WINNSBORO — Do coded county economic development projects represent confidentiality key to negotiations or does the code represent secrecy and lack of transparency?
After learning some limited details about a potential new economic development project coded Project Compact, some residents requested more information of council, particularly as it related to Project Palmetto, the project that brought Element Electronics to Winnsboro this fall.
The questions about county economic development followed a specially called 5 p.m. county council meeting that contained an executive session to discuss a potential contract with an existing company related to economic development in the county.
County Council Chairman David Ferguson said Project Compact was not something he could comment on specifically, but that it “would be great for the county if it worked out.”
Council also met in executive session to discuss a possible location for Project Compact.
“It is common in South Carolina with economic development incentives that council has ordinances in title only for these incentives,” interim County Administrator Milton Pope said. “On second reading, the full ordinances will offer more information the can be responded to. By third reading, more information is presented (and it is voted upon in final reading).”
Pope said Fairfield had no knowledge it was competing with Sumter County during that economic development process for Project Palmetto. Pope said State Secretary of Commerce Bobby Hitt and his staff at the Department of Commerce vetted the project.
Ferguson followed Pope’s comment with an explanation of how the economic development process, complete with codes for business suitors, is a function of Home Rule and the process “has to be this way” as projects are brought forward throughout the state.
Ferguson said if a name were mentioned then businesses “might pull out of the deal because the powers that be would not feel they could believe the people who are keeping the signatures of confidentiality. We must stand behind (this approach) or lose the projects and jobs in the county.”
That issue again was mentioned during the second public comment session. During that session, citizen Randy Bright commended Pope and council for the new format and the willingness to respond to citizens’ questions.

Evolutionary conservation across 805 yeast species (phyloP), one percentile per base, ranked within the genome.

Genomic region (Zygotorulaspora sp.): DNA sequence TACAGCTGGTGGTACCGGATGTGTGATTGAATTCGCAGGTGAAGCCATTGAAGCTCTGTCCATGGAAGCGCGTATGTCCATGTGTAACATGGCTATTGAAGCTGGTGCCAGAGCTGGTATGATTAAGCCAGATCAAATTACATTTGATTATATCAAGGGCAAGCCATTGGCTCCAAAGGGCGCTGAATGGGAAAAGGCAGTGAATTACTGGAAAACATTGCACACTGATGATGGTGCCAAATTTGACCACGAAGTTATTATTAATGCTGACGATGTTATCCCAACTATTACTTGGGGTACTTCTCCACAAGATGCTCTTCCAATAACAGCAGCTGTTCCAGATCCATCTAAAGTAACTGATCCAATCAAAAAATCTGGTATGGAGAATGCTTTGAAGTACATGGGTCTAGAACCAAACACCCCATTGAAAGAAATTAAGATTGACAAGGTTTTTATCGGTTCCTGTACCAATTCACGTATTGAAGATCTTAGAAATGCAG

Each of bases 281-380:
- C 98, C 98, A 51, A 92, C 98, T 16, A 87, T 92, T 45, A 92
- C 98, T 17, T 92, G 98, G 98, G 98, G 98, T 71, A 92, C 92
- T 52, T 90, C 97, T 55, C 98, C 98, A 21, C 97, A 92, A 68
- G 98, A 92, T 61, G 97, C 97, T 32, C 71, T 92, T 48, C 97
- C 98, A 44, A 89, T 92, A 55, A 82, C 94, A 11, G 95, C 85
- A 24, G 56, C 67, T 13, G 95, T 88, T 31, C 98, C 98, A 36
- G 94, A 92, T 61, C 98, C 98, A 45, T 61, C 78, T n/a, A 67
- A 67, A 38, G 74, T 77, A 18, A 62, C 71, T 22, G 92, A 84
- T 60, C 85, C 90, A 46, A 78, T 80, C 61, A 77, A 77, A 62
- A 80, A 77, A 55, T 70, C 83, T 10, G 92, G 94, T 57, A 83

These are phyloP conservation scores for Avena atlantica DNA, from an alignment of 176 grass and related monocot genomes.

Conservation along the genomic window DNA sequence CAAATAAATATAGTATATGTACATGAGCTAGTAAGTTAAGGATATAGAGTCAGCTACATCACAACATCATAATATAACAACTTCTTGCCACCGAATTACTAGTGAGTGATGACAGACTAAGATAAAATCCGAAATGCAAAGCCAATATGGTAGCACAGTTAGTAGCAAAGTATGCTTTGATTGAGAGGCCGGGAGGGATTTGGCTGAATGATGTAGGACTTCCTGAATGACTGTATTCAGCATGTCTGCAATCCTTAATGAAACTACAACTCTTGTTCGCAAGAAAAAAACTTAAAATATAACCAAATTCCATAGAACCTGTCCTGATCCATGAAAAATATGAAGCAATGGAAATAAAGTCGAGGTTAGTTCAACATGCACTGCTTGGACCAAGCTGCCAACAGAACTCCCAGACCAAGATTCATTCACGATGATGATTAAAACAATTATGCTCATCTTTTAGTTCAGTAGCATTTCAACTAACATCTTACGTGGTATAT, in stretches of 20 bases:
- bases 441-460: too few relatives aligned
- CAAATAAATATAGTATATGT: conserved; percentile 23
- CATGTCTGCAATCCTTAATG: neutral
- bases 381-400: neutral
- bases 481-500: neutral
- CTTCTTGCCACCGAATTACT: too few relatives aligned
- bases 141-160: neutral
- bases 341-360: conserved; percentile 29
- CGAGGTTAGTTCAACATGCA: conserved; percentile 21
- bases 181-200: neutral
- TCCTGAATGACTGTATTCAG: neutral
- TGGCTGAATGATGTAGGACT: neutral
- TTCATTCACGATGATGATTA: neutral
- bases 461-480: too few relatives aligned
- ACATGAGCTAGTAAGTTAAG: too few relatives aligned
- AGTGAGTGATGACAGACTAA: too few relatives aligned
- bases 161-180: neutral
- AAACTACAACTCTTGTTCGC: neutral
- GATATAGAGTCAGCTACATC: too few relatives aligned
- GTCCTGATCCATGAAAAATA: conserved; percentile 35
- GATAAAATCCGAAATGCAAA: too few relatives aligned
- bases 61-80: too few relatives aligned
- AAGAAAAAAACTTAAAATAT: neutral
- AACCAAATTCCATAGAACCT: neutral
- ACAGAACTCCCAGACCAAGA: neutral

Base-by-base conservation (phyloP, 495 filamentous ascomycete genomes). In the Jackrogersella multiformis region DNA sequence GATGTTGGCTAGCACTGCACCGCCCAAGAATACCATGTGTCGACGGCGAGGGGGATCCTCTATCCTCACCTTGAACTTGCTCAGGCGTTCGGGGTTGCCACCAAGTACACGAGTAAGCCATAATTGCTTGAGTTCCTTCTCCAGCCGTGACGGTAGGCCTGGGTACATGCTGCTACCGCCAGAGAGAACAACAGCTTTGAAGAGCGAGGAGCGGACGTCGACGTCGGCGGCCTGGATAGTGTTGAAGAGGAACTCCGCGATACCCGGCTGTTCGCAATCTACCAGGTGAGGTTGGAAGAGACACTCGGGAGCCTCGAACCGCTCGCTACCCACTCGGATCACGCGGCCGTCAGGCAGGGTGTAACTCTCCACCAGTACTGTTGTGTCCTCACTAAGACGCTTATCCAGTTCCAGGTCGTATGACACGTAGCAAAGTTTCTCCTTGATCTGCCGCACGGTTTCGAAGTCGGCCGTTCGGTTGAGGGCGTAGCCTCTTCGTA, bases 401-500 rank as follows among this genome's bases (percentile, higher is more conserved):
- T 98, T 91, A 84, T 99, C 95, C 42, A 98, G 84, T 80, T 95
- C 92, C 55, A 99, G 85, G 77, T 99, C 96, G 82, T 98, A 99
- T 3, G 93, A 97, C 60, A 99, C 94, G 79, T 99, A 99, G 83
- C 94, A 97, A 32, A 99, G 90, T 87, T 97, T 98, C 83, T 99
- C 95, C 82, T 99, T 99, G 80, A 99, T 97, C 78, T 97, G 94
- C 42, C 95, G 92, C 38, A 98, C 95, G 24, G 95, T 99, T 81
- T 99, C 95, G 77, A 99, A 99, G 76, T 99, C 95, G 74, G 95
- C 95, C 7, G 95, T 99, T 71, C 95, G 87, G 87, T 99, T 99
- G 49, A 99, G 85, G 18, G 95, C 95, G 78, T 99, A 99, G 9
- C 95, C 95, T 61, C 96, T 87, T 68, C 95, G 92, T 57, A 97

He suggested the county consider more ways to incorporate timber production into its strategic plan. Pope responded that the county’s economic development alliance is interested in timber projects or wood pellet projects, provided the right one comes along.
When allowed time to respond during county council time, Ferguson told the audience in a tone that sounded sarcastic how “adverse publicity really helps us when we are out on the trail trying to bring jobs to Fairfield County, it really does.”.
In other business:
• Ferguson reported Pope had the paperwork on his desk to move the water from Columbia into the new industrial park and for the sewage to move back to the Winnsboro portion of the system.
• Council unanimously approved buying UHF repeater transmitters to strengthen radio communication in the area for emergency responders. The request adds mobile repeaters to all ambulances, and adds a transmitter to the Cook Road water tower for a cost of $71,739.69. The county has applied for a grant. Pope said if approved about $29,000 would come from the operational funds item in the county budget.
• Councilman Kamau Marcharia pointed out how resident Beth Jenkins has repeatedly mentioned things she has reported to the state ethics commission but, per state law, that neither he nor any council member can speak to the presence or absence of an ethics investigation.
He also said, with regard to the Hilton Head controversy, over 300 elected officials attend, as has the president and other dignitaries. He noted there is fierce competition and it can be difficult to find lodging.
“I accepted what county staff found and appreciated their diligence to secure an appropriate place,” Marcharia said “Not to be crass, but I don’t intend to pay one cent back. There was no swindle here. If I go to jail, I go to jail.”